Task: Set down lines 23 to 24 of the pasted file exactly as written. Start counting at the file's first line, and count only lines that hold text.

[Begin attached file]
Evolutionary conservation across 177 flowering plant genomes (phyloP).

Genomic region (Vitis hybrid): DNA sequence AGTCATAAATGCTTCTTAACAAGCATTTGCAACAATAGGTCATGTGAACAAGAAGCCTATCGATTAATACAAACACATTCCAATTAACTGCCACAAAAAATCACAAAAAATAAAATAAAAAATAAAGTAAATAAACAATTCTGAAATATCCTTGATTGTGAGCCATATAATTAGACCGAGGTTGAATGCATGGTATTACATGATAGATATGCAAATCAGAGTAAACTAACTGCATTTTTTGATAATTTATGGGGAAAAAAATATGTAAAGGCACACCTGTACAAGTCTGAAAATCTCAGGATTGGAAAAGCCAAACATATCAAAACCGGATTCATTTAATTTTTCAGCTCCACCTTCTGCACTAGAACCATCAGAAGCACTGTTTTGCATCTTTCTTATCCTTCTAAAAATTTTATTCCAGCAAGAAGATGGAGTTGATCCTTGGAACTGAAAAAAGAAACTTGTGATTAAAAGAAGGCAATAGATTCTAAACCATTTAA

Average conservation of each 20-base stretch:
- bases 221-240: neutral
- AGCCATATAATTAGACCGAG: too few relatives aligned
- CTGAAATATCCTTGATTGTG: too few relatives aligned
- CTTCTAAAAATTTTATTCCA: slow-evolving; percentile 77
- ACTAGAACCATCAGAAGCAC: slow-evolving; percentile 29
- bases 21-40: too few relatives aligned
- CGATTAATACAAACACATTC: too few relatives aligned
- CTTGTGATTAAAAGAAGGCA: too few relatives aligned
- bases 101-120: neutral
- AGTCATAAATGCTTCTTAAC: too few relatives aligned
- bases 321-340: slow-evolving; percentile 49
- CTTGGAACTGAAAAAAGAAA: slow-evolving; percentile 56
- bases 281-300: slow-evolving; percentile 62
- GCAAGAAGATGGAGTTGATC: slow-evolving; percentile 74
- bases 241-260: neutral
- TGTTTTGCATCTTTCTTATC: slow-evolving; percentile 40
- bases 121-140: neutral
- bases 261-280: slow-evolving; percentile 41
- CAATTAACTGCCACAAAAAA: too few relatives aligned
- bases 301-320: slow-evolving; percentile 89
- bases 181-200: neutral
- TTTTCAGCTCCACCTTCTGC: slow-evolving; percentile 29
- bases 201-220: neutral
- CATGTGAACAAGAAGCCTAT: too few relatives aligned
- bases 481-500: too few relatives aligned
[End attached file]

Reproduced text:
- bases 301-320: slow-evolving; percentile 89
- bases 181-200: neutral